1 in 4 deaf people face job discrimination
Published: Aug 23rd, 2016
A worrying 1 in 4 deaf people have been forced quit their jobs because of discrimination in the workplace, according to a new survey from Total Jobs. This means that although developments in technology have made it easier to be deaf in the workplace, there is still a huge lack of understanding of deaf culture in modern businesses, and the quality of life of thousands of people with hearing loss is suffering as a result.
In total, 56% of people who completed the survey said they have experienced discrimination in the workplace due to being deaf or hard of hearing. This discrimination is mostly likely to come from colleagues (62%) and managers (53%), but 37% of people said they faced discrimination as early as the job interview stage.
Furthermore, while the majority of deaf and HoH job seekers (74%) are confident they have the right skills and qualities to find good jobs, almost the same number (72%) feel unsupported and full of frustration when it comes to looking for a job.
For deaf and HoH people who have been fortunate to secure jobs, nearly half (47%) have admitted that they do not receive adequate support, resources and guidance from their employer in the workplace.
At Deaf Unity we’re well aware of the barriers deaf people face when it comes to finding employment and being supported in the workplace, and this is why we’re holding the Deaf and Disabilities Careers Fair in September. This one-of-a-kind event follows in the footsteps of the hugely successful Deaf Careers Fair 2014, and is designed to allow deaf and disabled job seekers to meet with equal opportunity employers, to talk about their career goals and get their skills recognised – all in a completely accessible environment. CV writing and interviewing tips workshops will also be held, along with inspiring talks from deaf and disabled entrepreneurs who have succeeded in the world of work.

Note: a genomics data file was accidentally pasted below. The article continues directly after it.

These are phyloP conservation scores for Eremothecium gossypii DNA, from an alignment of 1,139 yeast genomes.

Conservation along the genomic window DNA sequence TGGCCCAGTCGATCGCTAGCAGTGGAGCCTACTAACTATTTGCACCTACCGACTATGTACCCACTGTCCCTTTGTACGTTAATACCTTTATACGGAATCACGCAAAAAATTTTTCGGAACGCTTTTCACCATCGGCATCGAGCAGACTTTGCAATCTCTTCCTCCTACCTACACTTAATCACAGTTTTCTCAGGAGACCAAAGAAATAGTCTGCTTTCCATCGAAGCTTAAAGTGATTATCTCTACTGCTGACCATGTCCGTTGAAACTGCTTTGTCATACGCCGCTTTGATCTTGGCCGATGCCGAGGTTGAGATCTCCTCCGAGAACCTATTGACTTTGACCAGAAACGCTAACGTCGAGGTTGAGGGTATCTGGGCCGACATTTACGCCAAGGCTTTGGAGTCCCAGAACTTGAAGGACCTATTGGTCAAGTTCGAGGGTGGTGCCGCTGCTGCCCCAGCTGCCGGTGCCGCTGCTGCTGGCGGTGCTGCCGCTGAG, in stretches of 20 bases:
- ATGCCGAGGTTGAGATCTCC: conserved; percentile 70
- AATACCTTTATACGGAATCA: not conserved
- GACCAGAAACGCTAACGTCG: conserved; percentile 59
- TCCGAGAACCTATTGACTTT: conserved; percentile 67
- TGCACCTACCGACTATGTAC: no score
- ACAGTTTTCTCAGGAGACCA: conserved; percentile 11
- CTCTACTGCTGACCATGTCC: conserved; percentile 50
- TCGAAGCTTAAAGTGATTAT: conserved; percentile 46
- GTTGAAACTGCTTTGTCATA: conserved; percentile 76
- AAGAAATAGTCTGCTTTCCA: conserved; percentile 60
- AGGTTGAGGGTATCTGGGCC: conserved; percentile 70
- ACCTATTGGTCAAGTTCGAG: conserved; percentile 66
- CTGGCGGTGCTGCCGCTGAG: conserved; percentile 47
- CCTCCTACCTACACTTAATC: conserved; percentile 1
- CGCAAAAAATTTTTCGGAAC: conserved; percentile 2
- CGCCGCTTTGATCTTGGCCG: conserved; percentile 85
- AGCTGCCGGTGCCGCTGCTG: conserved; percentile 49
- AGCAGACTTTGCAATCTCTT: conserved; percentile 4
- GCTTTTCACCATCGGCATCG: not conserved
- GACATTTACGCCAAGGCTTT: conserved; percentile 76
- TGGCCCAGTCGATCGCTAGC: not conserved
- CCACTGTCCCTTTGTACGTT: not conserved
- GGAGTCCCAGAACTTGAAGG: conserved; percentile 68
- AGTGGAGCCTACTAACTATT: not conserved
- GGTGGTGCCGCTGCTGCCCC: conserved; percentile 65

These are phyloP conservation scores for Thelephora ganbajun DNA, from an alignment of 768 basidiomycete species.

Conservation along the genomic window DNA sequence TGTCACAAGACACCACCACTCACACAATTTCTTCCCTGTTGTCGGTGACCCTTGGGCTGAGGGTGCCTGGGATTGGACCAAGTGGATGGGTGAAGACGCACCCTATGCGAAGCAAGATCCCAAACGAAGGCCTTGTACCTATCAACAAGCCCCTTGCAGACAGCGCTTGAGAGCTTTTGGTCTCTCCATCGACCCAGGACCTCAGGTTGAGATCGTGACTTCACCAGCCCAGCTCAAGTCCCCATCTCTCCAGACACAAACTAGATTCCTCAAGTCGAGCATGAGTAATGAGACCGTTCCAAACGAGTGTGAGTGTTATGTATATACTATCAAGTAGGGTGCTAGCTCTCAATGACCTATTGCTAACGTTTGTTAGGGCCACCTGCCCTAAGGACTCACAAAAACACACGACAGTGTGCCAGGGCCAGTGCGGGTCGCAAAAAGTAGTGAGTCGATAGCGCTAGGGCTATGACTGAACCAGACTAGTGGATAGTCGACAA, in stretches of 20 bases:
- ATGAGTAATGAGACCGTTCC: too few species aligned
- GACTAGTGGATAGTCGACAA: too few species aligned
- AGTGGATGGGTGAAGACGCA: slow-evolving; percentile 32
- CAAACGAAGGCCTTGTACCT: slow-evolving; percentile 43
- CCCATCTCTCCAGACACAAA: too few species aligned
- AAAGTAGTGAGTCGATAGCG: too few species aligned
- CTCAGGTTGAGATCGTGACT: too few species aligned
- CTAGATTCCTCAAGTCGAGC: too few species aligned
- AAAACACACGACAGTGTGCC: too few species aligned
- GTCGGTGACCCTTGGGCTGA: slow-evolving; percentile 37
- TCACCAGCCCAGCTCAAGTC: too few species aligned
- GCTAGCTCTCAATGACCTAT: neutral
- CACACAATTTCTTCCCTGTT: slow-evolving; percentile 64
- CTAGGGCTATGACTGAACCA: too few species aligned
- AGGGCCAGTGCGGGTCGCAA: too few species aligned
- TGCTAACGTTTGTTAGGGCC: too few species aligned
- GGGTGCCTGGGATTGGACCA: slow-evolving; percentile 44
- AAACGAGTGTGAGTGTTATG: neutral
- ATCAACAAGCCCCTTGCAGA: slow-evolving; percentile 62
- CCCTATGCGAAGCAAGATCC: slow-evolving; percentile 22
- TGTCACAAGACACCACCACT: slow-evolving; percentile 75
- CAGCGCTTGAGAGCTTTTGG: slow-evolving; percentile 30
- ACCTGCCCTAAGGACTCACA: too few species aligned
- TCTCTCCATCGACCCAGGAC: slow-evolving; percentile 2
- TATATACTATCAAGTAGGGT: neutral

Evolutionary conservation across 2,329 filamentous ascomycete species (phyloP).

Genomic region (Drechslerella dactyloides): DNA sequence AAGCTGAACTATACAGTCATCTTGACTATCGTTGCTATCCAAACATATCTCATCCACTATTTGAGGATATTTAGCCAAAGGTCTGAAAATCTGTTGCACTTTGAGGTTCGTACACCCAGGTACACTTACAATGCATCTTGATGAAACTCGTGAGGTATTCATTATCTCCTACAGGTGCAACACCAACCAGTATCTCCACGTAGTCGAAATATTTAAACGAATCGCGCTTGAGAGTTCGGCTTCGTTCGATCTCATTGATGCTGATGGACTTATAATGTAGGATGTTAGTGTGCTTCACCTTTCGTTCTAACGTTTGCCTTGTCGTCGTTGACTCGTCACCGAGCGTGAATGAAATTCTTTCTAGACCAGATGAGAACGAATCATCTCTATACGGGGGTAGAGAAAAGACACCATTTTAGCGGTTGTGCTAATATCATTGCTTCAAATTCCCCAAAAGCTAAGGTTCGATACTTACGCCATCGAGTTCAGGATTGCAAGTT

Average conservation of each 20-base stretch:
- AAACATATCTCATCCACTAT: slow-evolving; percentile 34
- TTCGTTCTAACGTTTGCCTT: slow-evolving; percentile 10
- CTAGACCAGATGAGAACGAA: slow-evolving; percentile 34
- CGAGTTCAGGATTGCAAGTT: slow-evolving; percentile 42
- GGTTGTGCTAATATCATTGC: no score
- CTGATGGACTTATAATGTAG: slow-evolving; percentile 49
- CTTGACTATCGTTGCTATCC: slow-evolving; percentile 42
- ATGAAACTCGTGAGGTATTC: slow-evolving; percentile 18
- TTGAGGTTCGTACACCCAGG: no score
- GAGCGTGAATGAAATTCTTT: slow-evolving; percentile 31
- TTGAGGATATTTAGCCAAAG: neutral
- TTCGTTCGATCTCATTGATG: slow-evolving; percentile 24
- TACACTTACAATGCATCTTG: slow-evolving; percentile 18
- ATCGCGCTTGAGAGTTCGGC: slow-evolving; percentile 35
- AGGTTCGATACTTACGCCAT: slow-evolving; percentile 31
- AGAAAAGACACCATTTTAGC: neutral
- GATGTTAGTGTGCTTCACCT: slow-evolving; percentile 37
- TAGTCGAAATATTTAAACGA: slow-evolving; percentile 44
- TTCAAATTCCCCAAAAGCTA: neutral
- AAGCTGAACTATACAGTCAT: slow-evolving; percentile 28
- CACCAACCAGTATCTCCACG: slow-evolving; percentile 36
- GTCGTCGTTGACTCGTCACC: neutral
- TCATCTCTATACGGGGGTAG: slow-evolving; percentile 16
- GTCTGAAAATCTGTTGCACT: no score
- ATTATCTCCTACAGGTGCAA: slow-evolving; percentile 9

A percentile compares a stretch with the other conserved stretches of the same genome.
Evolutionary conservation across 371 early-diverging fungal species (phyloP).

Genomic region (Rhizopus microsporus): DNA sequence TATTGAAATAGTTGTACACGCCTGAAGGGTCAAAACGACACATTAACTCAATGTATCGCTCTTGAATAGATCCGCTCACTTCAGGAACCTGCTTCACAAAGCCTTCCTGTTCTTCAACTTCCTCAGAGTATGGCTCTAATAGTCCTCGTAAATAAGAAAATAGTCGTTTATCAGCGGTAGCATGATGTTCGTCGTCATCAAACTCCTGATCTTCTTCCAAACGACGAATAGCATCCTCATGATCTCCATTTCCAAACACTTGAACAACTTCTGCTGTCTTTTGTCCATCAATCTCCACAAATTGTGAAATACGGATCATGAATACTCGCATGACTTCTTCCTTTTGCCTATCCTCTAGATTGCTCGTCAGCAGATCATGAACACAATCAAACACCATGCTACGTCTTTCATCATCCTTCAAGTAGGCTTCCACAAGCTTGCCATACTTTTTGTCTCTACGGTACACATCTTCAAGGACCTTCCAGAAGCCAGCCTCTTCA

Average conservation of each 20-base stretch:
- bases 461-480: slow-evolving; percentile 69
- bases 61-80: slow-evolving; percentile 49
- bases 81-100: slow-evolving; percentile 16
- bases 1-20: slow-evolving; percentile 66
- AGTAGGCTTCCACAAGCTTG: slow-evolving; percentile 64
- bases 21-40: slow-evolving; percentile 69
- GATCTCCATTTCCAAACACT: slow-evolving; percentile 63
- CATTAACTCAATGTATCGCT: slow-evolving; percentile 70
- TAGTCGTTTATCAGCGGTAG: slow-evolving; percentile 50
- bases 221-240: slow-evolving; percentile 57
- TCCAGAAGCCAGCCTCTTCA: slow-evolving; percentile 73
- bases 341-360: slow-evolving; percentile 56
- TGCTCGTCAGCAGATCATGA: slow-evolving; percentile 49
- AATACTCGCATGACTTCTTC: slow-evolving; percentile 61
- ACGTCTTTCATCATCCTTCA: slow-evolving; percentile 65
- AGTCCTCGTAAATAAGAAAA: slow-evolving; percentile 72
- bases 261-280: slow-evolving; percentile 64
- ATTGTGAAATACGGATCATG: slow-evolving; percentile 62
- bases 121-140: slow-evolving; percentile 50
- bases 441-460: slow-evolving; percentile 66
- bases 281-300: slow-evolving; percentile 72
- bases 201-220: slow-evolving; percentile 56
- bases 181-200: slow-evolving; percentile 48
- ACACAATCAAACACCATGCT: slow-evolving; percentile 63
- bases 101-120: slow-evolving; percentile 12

Whilst the careers fair is a step in the right direction, overcoming the challenges deaf and HoH people face in the workplace is not going to be easy. There’s a great lack of understanding across UK businesses about deaf culture and how to support people with hearing loss in the workplace. This can make applying for jobs and attending interviews incredibly difficult – both of which are stressful anyway, let alone adding hearing loss into the mix.
In the workplace itself, there are constant hurdles to overcome, such as communicating with employees who fail to recognise or accommodate the needs of deaf and HoH employees. And let’s not even get started on other activities, such as using the phone, taking part in meetings, keeping up with office chit chat and having to take time off work to attend hospital appointments and hearing aid clinics. Even employees who make it very clear early on that they are deaf or HoH still struggle to make their employer and colleagues understand and provide the level of support they require.
Ultimately, organisations that are not inclusive and do not consider employing and supporting a diverse workforce, are missing out. There is so much talent and insight among deaf and disabled people, and businesses today could benefit hugely from including them in their teams and giving them the necessary tools and respect they require to work to their full potential. Equal opportunity employers such as Ernst & Young and Avon & Somerset Police are prime examples of organisations that recognise the advantages of having individuals of all abilities and backgrounds in their workforce. Both will be attending the Deaf and Disabilities Careers Fair.
So if you’ve experienced first hand the difficulties of finding work and lac of support in the workplace because of your disability, come along to the Deaf and Disabilities Careers Fair. It’s your chance to find out how you can get the support you need to get your foot on the career ladder and connect with leading organisations who are specifically looking for people like you to make their workforce more diverse and talented.
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